“Miss, can you sit up?” the second voice said gently, causing more tears to track down my cheeks. Shoot. Don’t be nice to me. Don’t you know that nice is the worst thing you can be to a girl on the verge of losing it?
I sat up and wiped the tears off with the sleeve of my chamois work shirt.
The second voice belonged to a guy with deep brown eyes and the high cheekbones of a true local. He wore a blue uniform as well, but this one said “EMT” on it. He was lean with broad shoulders and competent hands. My vision narrowed, and I saw stars.
Mr. EMT had me flat on my back with my feet higher than my head before I knew what was going on. Shoot, he hadn’t even bought me a drink first.
“Thanks,” I muttered through gritted teeth as he adjusted the blanket around me and then pulled out a blood pressure cuff. With silent movement, he pumped up the cuff, released it a little, and pumped it again as he listened. I have no idea what he heard as all I could hear was my heart pounding in my head. He put his fingers on my wrist and checked my pulse. I noted that his name tag said George Marron.
“I’m ”—chatter—“fine ”—chatter—“really.”
“Take a deep breath. In through your nose and out through your mouth.”
I did what he said and concentrated on his soulful eyes until I could talk. “Not used to finding”—breathe in, breathe out—“a dead person in my closet is all.”
George’s calm gaze watched me. It was kind of embarrassing getting all this attention when there was a dead man down the hall.
“Was I right?” Officer Manning asked as he stepped out of the crime scene.
The EMT nodded.
“Do you want to take her down to the clinic?” Officer Manning tipped his head and studied me as if I were a specimen in a zoo.
“No!” I tried to sit up, but George put his hands on my shoulder and kept me down.
“She’ll be fine.”
“See.” I huddled under the blanket. “I’ll be fine.”
Officer Manning frowned. “Is there anyone you can call?”
“Um, why?” I had to ask. “It’s only a little shock. I don’t need a ba . . . ba . . . babysitter.”
“You can’t stay here tonight,” he pointed out. “This is a crime scene.”
“Oh.” It was my turn to frown. “The whole hotel?” Distracted by this new development, I was able to use my elbows to hold myself up. The blanket pooled around my jean-covered lap.
“The season starts in four weeks. I’m in the middle of renovations.” Not that I didn’t have a backup plan. My hotel management degree had taught me how to be frugal and efficient. But I was stubborn and didn’t want to use Plan B. That meant at least a three-week delay in opening, giving my competitors a significant advantage.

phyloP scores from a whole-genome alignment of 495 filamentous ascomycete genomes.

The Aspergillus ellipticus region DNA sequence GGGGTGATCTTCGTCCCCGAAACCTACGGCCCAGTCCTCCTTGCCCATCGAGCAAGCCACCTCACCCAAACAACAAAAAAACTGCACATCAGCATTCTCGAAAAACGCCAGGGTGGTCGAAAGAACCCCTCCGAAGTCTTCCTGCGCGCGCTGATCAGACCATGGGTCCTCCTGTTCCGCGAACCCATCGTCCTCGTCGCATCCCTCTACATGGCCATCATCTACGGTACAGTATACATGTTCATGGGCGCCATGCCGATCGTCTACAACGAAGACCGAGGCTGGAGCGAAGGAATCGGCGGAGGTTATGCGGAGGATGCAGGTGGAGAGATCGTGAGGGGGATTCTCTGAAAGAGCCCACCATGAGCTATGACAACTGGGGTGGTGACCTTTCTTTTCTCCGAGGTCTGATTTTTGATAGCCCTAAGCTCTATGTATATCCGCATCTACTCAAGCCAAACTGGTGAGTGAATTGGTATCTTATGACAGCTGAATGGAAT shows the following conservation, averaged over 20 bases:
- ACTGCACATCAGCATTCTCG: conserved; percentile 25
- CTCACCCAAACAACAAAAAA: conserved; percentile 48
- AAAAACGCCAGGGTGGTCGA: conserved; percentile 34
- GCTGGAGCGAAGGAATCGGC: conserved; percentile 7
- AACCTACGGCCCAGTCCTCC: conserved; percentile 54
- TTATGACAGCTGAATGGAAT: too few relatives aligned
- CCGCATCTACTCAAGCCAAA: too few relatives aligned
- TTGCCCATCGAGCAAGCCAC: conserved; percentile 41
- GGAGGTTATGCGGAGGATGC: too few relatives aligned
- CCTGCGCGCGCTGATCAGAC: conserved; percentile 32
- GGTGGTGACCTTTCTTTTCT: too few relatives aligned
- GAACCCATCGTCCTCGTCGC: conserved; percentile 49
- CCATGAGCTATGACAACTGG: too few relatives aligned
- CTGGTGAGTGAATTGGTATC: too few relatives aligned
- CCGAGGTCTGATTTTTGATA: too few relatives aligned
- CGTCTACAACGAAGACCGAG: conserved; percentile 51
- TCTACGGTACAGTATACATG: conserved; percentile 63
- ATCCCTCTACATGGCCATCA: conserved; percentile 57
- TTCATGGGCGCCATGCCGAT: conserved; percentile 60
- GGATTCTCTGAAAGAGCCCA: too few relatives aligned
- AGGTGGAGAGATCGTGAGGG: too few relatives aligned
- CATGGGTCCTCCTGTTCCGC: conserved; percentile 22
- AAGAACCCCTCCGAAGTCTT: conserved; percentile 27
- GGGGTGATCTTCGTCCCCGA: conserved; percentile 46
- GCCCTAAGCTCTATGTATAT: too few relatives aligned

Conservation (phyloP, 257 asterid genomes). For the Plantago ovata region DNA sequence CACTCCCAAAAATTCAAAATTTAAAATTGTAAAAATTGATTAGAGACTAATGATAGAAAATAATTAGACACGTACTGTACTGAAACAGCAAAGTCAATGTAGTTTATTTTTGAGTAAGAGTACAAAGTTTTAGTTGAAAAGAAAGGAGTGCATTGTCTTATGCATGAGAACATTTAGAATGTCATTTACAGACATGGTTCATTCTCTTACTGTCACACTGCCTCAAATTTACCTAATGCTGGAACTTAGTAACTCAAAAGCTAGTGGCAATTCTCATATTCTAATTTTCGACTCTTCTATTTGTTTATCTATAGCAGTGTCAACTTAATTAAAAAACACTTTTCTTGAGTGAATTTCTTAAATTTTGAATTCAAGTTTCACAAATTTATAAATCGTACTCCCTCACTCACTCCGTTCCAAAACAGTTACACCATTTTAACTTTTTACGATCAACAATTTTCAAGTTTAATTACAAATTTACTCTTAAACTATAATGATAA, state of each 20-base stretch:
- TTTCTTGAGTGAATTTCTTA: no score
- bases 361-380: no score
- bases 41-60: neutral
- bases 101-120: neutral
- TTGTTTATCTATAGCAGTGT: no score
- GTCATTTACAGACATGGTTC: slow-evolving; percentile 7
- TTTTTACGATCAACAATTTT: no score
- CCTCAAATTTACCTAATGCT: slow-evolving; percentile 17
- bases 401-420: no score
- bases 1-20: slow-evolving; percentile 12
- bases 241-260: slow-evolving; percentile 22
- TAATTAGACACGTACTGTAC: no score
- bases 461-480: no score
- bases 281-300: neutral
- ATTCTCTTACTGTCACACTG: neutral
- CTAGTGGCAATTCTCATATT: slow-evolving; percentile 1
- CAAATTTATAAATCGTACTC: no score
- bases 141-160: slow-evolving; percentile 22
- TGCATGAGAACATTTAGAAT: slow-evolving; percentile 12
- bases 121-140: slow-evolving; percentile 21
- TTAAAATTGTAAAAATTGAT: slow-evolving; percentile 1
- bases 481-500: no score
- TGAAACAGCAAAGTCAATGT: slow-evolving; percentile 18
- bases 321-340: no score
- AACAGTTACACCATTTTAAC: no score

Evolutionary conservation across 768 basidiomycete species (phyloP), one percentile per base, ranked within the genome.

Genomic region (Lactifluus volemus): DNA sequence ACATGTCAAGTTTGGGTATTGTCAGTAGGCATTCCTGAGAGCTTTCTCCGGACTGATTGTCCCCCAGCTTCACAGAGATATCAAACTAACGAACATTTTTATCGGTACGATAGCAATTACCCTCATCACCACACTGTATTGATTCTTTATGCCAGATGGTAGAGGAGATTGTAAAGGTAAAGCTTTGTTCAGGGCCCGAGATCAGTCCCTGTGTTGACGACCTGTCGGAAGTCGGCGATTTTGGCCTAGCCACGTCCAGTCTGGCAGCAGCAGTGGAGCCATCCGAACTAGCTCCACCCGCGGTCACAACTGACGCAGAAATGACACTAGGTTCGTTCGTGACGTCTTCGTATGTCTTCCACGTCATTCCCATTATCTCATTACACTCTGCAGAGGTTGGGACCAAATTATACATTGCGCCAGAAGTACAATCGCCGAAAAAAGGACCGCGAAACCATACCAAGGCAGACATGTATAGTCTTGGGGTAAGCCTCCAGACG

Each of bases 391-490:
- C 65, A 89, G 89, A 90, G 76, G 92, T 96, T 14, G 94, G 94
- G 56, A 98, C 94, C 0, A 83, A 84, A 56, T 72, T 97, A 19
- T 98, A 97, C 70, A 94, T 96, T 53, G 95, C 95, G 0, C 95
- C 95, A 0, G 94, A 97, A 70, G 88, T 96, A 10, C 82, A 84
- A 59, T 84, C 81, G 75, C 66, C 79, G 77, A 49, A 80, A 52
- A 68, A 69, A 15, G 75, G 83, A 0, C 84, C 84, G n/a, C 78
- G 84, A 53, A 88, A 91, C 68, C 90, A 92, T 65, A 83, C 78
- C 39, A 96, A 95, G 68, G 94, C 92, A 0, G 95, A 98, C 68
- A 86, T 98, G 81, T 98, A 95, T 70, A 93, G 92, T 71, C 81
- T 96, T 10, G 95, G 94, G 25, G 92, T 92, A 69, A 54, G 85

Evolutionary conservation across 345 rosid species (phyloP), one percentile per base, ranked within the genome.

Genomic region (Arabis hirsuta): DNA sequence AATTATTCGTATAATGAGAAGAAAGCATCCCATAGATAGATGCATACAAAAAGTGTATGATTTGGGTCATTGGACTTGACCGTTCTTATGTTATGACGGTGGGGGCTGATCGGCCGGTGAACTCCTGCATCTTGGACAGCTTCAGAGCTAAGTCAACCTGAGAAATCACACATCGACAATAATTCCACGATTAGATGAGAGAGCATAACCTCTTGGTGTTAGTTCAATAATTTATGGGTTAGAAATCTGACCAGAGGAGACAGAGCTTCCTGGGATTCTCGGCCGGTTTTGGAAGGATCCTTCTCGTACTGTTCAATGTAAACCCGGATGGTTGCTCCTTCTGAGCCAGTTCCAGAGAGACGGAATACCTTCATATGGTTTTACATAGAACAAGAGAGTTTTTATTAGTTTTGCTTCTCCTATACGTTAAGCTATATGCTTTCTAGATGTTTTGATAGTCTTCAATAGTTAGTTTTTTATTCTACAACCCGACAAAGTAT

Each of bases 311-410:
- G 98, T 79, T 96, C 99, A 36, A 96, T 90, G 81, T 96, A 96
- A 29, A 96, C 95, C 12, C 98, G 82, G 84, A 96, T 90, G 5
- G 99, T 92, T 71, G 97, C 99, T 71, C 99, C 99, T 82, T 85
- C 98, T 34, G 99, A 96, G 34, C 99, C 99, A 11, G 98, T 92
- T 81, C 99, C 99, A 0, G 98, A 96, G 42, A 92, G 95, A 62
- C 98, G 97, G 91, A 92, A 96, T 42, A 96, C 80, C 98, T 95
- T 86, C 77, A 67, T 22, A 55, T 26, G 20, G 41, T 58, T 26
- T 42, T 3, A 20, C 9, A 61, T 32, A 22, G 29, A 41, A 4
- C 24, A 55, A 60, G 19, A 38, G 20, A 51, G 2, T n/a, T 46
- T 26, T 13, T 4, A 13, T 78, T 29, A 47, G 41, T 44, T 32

Wait . . . Was that why someone had killed Joe, to try to run me out of business?
I pushed the silly thought away. School had taught me that people would do the craziest things to see a competitor fail. But good sense told me most people drew the line at killing someone. What was the point of that? Right? Besides, it wouldn’t take such a dramatic act to see a person fail. It was far too easy to lose money in any small business, more specifically the competitive fudge shop business here on island.
After all, Mackinac Island was known as the fudge capital of the world. Everyone here took their fudge very seriously—including my Papa Liam.
“Always have a backup plan,” Papa Liam had drilled into my head growing up. “Creative thinking helps.”
“We’ll need you out of the hotel at least for tonight while we work,” Officer Manning said. “Longer if need-be.”
“What? No. There’s no need-be.” I sat all the way up. George checked my blood pressure again. I waited patiently for him to be done before going on. “I have a business to run.”
Well, get back up and running. Papa’d let the hotel wear down a bit the last two years while I was in culinary school. I’d been shocked at the shape of the place when I’d taken over.
It’s why I’d started the renovations right after Papa’s death. He’d already done most of the groundwork with the Mackinac Island historical society. I knew he wouldn’t want me to put my dream of running the family business aside just because he’d gone toes up, or in Papa’s case nose down, unexpectedly.
“At least let me continue with the renovations in the lobby.” I tried not to beg. “If I have any delays, I’ll lose my subcontractors.”
I glanced at George, looking for support in my hour of need. He stood and crossed his arms over his chest, waiting, I assume, for Officer Manning to tell him what to do next.
Officer Manning narrowed his eyes. His mouth tightened slightly. “Subcontractors are the least of your worries, Ms. McMurphy. Is there someone you can call?”
“Frances Wentworth.” She was a retired school teacher who’d spent the last twenty years working for Papa Liam in the summers as front-desk clerk and reservation organizer.
“Call her,” he ordered. “George, come with me.”. . .